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PUERTO RICO HERALD
At Odds: The Capitol vs. La Fortaleza
By John Marino
November 9, 2001
When Sila Calderón was elected governor last year, she mobilized a solid majority of the Popular Democratic Party faithful (not to mention a good number of voters from outside party ranks) in nailing down her victory.
But after one year in power, keeping the party together could be proving more difficult, with the threat of a face-off between the Calderón administration and the PDP-controlled Legislature looming.
Prodded by Senate President Antonio Fas Alzamora, the Legislature will hold hearings on a bill to buy a majority stake in Puerto Rico Telephone, despite pronouncements by Calderón and several of her cabinet members that it won't happen. House Speaker Carlos Vizcarrando, meanwhile, is pushing ahead with his own proposal to explore the idea of the commonwealth government becoming its own insurer behind the Health Reform started under the Rosselló administration. This plan, aimed at lowering costs, was also dismissed as unworkable by the administration.
The gathering storm may yet dissipate, as Calderón has already established a history of being able to stare down opposition within the party. But the rhetoric has never been hotter before with Fas and Vizcarrando demanding the same respect for their legislative proposals that La Fortaleza initiatives are given in the House and Senate.
Even before her election, Calderón had to overcome the rebuff to her campaign by former Gov. Rafael Hernández Colón, who not only made no public appearances with Calderón, but made sure at the height of the governor's race that his photograph got splashed across the front pages of island newspapers with New Progressive Party candidate Carlos Pesquera and other NPP stalwarts, like Luis A. Ferré, during a Senate homage in his honor. The internal feud stemmed from the bid of the former governor's son, Jose Alfredo Hernández Mayoral, in a primary against resident commissioner Aníbal Acevedo Vilá, whom Calderón openly supported for the post. But the victories of Acevedo Vilá and Calderón herself served to vindicate her as the power in the PDP and strengthened her position.
Almost since taking office, however, Calderón has called on the Legislature to hold off on their own approaches to significant policy issues to "give the administration space" to implement its strategy. One early example of this was Calderón's quashing of a proposal by freshman Rep. Charlie Hernandez of Mayaguez to overturn the local law enabling the Navy referendum on Vieques. But it wasn't just up and coming politicians that Calderón put down. She also made clear that veteran senator Fas Alzamora's call to amend the Constitution in order to "permanently" make Spanish the sole official language of Puerto Rico was "not a priority."
The message now coming out of the Capitol is that "we're not going to take it anymore." Vizcarrando said that just as the Legislature gives consideration to La Fortaleza's bills, the administration should treat with respect measures originated by the PDP legislative delegations.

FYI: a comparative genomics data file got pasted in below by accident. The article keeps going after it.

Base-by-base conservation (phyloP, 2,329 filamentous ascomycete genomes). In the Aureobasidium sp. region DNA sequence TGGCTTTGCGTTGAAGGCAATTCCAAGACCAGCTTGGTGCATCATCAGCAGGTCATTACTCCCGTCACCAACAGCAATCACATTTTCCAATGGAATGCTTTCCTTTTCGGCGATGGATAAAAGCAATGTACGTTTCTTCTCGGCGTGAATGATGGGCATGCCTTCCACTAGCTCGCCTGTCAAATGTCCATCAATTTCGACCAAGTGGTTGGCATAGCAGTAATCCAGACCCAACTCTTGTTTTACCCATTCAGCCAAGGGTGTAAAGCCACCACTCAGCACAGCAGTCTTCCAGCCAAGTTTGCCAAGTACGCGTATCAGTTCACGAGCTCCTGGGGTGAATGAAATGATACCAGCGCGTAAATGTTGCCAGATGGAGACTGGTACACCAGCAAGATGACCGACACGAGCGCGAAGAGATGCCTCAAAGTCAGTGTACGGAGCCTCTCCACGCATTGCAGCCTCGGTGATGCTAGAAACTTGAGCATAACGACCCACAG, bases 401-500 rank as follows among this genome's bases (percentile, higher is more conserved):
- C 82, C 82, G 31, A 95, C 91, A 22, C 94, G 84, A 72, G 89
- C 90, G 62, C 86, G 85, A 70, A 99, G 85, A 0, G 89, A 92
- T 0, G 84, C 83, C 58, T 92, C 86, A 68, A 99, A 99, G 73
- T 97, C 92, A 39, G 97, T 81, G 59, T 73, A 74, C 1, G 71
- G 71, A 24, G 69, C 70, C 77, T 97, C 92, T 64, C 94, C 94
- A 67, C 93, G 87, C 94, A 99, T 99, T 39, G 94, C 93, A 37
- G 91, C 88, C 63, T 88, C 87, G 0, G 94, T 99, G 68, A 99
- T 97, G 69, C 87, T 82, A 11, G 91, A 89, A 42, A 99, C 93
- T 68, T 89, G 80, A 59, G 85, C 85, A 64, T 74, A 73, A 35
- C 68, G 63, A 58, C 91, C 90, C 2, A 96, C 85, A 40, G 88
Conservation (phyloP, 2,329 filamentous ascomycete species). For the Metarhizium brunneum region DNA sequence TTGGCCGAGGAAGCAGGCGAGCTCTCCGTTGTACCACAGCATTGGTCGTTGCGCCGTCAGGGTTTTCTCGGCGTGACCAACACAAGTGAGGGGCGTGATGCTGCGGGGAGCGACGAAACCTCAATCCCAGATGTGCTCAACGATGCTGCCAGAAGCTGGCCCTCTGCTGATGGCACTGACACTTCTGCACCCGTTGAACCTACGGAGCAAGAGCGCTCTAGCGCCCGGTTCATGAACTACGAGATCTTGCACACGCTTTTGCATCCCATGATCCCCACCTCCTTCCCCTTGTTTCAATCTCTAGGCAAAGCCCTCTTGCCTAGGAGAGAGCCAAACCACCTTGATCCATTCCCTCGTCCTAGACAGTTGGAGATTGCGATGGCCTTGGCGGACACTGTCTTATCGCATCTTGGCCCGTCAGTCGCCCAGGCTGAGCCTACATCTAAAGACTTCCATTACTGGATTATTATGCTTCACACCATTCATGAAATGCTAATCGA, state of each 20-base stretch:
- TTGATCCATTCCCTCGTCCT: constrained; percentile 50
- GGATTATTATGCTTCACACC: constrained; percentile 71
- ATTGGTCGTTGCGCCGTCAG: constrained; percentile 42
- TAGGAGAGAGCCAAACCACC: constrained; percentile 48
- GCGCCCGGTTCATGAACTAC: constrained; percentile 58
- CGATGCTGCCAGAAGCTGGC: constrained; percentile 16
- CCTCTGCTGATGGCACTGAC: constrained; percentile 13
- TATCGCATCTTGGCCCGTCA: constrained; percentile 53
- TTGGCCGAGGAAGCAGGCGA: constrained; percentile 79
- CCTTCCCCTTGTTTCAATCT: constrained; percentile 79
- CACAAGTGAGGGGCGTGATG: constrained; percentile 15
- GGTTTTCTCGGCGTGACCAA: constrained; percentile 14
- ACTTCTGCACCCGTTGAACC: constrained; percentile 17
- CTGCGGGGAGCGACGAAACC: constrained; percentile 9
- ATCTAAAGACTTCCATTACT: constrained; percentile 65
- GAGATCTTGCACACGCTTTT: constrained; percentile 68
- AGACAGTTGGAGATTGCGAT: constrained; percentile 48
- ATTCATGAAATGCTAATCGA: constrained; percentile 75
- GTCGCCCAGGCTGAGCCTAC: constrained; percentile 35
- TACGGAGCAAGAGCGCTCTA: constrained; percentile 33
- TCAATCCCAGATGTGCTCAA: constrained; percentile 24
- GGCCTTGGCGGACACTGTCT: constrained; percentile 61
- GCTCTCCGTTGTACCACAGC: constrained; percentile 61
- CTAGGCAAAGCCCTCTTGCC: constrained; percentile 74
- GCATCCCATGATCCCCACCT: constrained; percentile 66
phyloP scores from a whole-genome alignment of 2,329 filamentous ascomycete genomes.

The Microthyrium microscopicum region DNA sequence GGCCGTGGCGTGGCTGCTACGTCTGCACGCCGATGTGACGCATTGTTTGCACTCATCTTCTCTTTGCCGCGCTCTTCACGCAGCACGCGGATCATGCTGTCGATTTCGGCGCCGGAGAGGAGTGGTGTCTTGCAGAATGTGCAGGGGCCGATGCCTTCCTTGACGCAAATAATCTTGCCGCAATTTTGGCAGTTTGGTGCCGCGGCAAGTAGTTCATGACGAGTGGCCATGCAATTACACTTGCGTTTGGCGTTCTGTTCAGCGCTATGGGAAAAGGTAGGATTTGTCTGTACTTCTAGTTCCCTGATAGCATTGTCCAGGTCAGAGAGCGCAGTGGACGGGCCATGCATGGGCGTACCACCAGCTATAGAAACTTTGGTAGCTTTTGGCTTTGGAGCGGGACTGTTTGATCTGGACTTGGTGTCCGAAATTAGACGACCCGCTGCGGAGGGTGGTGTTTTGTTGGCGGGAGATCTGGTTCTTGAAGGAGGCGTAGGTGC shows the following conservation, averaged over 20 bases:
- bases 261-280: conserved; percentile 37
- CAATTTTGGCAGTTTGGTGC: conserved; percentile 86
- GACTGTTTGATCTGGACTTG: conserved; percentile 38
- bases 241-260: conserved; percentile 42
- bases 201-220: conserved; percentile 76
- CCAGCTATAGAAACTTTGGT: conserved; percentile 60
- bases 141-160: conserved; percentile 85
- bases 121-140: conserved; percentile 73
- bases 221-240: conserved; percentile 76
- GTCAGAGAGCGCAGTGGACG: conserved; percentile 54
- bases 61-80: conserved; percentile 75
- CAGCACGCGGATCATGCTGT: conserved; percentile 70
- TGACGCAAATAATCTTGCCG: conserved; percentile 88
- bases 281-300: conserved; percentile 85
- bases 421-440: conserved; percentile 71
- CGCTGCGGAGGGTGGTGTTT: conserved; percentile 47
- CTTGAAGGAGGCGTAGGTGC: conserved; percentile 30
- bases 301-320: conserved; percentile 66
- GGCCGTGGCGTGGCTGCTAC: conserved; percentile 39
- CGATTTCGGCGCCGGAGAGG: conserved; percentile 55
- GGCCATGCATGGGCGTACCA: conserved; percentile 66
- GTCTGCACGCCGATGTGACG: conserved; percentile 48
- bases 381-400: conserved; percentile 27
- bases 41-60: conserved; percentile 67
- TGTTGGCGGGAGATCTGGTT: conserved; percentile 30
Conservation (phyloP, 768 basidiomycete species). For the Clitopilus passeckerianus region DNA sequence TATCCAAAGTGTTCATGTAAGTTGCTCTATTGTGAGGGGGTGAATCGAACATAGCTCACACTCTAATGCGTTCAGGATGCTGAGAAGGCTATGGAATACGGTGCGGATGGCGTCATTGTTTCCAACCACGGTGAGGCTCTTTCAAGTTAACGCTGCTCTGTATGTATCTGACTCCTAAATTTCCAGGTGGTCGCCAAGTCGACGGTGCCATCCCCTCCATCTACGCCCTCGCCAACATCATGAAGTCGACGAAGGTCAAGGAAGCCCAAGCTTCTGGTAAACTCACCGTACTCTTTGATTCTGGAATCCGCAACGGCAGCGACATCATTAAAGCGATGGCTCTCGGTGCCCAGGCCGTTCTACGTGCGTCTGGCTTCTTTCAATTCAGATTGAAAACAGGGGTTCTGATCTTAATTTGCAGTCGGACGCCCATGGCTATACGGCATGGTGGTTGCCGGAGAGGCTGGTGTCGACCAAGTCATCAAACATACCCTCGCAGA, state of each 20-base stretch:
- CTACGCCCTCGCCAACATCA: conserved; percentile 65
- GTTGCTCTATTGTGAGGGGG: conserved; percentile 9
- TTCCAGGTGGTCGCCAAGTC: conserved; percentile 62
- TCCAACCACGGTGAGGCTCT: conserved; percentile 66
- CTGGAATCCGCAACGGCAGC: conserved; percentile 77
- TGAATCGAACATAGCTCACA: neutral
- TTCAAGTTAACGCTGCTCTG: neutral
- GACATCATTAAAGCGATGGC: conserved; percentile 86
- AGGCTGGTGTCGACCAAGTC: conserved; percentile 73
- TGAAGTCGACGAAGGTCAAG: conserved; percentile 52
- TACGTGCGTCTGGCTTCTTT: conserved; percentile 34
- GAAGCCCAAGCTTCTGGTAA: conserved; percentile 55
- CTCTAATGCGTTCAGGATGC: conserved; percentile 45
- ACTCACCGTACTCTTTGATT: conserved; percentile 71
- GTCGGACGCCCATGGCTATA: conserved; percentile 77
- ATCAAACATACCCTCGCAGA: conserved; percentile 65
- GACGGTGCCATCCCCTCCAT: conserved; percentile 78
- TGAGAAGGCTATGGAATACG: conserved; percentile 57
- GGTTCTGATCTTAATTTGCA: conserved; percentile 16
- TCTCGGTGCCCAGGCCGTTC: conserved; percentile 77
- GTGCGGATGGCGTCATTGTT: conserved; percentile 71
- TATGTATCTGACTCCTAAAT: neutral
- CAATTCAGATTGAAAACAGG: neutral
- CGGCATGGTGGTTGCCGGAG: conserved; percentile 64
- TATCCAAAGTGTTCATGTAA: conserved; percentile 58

So far, the Legislature has fast-tracked priority legislative measures from La Fortaleza, often to the criticism that not enough time was being given to public hearings on the bills. Even as lawmakers sniped about the quality of the legislation from La Fortaleza, the bills were quickly passed. Such was the case with Calderons "Special Communities" program to attack poverty, as well the noise bill aimed at banning Navy ship-to-shore shelling off Vieques.
Now Vizcarrando and Fas Alzamora are asking for similar treatment, and Calderón, who is always calling for a "consensus" on issues, would no doubt love to please the Senate and House leaders.
The problem is that their legislative proposals are so far removed from Calderón's campaign platform and political philosophy that she cannot support them.
While Calderón criticized the terms of the PRT sale under the Rosselló administration, she is not philosophically opposed to privatization. Fas Alzamora, who is pushing his PRT plan because he believes "government should keep control of essential services," appears to be.
The Senate president, and other lawmakers, have called on Calderón to take back control of the Aqueduct and Sewer Authority as a way to overcome the shoddy service and financial problems of the water utility. But Calderón is inviting outside bidders, including the current operator, to submit new administrative proposals to boost quality.
Differences go well beyond privatization. While Calderón has been criticized for her tough stance on Vieques, she has doused the flames of other proposals by PDP members she saw as provocative. She is currently against a proposal by Vizcarrando, which is expected to be voted on tonight (Thursday, Nov.8 ), to amend the local law enabling a federal Vieques referendum so that it is better "harmonized" with federal legislation on the matter.
Fas Alzamoras PRT proposal is not just about business philosophy. There is a status message in wanting to reclaim national patrimony, and it dovetails with his earlier proposal to return Spanish to Puerto Ricos sole official language.
This is the real problem for the governor and the PDP. The divergence of opinion within the party is not just about liberal or conservative politics, but about the key idea around which the party was born: status.
Both Vizcarrando and Fas Alzamora are from the autonomist branch of the PDP, believing in the development of a true free associated state.
Calderón is much more conservative, and is trying her best not to do much with commonwealth status, lest its colonial roots be exposed.
That issue on how to proceed on status will be the permanent background to the continuing squabbling expected between La Fortaleza and the Capitol.